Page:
As we have already noted, the rhetoric over US-China trade has been heating up recently, with much focus on the valuation of the RMB. Again, most of the dialogue, and most of the reporting, are politically oriented. As usual, if we really want to understand the matter from an economic and financial point of view, we can safely dismiss that rhetoric, as it is for the most part poorly informed. What has astonished me, in my regular reading, is how many economic and financial writers, who should know better, have been making assertions that simply aren’t well grounded in fact.
Anyone who has any interest in this issue can learn a great deal from this article by Michael Pettis of Peking University, which explains it very nicely, and dispels a number of popular myths. My accountant friends, in particular, will appreciate the distinction between real and realized losses. This should not put off non-specialists however; Dr. Pettis has written this for a general audience, and everyone will be able to understand it. Pay attention to his breakdown of who the winners and losers would be in China following any RMB appreciation, and you will see who the winners and losers are under the current arrangement.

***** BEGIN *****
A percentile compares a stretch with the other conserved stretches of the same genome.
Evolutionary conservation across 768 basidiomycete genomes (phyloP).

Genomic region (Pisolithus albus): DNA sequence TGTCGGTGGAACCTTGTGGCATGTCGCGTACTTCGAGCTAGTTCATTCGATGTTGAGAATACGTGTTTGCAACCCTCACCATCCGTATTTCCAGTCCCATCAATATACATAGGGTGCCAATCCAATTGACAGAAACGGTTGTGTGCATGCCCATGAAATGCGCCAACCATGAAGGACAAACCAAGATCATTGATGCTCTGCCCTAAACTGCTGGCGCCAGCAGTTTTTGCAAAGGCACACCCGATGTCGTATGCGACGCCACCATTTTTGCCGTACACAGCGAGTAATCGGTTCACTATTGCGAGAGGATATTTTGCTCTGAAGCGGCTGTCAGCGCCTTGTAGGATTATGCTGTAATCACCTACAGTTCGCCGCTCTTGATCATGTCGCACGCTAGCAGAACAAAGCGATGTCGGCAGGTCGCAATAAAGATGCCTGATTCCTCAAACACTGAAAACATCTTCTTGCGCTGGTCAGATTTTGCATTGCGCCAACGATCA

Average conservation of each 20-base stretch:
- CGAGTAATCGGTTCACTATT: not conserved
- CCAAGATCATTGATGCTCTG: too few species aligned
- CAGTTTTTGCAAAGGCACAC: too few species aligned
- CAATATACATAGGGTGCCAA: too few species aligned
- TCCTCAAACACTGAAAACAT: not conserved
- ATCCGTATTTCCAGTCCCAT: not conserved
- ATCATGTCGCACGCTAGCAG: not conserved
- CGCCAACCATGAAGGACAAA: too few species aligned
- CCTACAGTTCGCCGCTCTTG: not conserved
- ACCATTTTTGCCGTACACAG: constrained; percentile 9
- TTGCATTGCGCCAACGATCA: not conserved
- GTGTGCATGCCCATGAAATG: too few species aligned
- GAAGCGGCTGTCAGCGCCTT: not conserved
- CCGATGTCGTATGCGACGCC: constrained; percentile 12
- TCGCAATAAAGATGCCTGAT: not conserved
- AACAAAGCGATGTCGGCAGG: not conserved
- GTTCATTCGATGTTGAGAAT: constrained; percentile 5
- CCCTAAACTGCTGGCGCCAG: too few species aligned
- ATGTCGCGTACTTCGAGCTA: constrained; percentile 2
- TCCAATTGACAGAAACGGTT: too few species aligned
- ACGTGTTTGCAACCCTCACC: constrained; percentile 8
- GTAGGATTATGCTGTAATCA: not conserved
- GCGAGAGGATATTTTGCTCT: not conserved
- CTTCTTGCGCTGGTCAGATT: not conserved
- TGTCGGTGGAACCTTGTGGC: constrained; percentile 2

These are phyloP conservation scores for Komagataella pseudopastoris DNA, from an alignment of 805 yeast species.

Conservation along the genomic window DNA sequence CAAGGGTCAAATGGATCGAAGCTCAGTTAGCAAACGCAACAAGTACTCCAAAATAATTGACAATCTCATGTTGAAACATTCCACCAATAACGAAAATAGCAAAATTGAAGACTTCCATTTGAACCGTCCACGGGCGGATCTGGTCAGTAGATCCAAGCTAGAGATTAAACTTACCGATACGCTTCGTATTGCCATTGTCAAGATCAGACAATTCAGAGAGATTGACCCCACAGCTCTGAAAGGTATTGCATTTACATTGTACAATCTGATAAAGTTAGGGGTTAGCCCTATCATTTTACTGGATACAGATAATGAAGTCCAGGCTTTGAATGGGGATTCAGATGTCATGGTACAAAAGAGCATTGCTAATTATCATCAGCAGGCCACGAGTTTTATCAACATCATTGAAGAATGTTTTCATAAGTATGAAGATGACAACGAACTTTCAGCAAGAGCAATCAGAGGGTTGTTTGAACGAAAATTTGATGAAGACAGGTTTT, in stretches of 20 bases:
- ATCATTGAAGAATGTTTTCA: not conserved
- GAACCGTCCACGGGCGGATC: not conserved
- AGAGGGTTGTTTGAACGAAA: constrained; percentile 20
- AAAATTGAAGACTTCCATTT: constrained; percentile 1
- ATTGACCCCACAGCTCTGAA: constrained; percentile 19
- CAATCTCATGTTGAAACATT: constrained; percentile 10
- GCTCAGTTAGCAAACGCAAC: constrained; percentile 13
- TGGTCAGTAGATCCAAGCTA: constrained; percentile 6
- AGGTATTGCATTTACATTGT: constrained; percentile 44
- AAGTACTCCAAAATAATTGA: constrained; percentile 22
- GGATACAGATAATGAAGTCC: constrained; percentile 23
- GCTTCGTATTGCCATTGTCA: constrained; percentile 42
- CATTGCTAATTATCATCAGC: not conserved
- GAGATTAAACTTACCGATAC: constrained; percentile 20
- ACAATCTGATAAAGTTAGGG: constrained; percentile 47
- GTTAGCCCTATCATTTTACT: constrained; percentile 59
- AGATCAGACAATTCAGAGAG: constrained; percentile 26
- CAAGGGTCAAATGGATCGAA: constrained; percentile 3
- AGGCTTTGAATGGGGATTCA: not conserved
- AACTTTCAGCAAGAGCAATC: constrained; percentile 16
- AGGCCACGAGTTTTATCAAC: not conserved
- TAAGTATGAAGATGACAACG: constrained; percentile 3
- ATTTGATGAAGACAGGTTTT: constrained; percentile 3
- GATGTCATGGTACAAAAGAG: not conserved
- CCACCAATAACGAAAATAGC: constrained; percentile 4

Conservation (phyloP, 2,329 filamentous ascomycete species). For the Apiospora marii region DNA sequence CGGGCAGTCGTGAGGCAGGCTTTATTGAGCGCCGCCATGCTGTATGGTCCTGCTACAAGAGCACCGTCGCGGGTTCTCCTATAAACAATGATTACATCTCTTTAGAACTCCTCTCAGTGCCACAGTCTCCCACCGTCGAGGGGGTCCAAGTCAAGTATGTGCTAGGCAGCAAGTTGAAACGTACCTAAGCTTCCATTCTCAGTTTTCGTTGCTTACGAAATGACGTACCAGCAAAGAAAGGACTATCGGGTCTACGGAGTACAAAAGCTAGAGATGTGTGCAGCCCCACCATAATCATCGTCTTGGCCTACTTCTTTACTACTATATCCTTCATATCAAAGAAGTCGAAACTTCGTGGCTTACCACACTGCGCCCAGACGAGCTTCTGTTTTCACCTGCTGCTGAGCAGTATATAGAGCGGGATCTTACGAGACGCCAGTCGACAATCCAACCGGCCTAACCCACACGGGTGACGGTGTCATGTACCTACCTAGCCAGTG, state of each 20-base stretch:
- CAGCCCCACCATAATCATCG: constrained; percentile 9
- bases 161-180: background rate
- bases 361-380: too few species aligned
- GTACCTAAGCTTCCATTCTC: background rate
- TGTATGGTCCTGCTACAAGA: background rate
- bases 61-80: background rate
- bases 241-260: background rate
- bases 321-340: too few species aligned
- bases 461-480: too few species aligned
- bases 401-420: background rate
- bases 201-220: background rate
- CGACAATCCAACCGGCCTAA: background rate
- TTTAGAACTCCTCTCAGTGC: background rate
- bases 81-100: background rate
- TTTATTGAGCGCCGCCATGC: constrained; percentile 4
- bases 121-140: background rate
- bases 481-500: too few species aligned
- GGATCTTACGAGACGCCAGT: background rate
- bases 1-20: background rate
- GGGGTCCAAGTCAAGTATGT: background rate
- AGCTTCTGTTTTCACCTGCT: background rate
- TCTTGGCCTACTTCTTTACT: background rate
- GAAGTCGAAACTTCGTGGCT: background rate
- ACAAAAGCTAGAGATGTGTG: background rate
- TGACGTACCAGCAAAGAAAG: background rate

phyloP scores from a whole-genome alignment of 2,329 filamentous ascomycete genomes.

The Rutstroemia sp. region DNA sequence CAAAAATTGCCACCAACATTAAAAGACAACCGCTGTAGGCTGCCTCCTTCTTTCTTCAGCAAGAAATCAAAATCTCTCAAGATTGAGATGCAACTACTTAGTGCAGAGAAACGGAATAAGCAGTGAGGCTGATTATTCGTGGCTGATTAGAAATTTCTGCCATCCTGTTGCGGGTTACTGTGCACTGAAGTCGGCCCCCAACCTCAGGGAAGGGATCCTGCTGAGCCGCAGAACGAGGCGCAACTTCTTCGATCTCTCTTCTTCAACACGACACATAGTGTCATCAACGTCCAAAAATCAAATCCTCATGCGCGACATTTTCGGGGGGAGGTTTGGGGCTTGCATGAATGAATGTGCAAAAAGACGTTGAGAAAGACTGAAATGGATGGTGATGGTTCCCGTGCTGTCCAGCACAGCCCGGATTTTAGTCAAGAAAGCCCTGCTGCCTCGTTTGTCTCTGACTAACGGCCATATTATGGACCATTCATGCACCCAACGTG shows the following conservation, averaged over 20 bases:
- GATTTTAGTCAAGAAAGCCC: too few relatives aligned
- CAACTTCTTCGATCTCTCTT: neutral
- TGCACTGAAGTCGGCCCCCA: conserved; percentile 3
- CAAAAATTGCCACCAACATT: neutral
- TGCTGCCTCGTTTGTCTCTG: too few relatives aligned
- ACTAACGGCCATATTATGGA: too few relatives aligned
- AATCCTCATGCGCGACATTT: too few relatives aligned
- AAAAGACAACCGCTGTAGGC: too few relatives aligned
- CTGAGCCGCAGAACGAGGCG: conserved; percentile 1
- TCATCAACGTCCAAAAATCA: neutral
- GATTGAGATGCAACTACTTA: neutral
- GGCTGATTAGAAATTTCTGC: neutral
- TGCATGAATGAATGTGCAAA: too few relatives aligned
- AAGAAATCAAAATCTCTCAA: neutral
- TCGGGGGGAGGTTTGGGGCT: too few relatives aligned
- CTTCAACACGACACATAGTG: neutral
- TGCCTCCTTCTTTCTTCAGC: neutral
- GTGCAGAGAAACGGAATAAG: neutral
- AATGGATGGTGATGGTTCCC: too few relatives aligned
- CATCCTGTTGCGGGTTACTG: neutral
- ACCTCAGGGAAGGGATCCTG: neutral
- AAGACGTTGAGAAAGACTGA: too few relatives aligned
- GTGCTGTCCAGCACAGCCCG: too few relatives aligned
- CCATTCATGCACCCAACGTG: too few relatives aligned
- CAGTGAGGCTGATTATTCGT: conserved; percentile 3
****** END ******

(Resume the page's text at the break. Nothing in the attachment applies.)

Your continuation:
We are often reminded that the deflationary depression of the 1930s was made much worse by protectionist measures, which set off a collapse in trade (Smoot–Hawley Tariff Act, anyone?). I’m not sure how to view that in the current context, but my best guess is that if any of this stuff gets past the rhetoric stage, and turns into real ugliness, it isn’t going to be a positive for economic recovery. Right now the US stock market is over-extended and due for a healthy pullback. What we don’t need is a global trade whizzing contest to turn a correction into a bear market.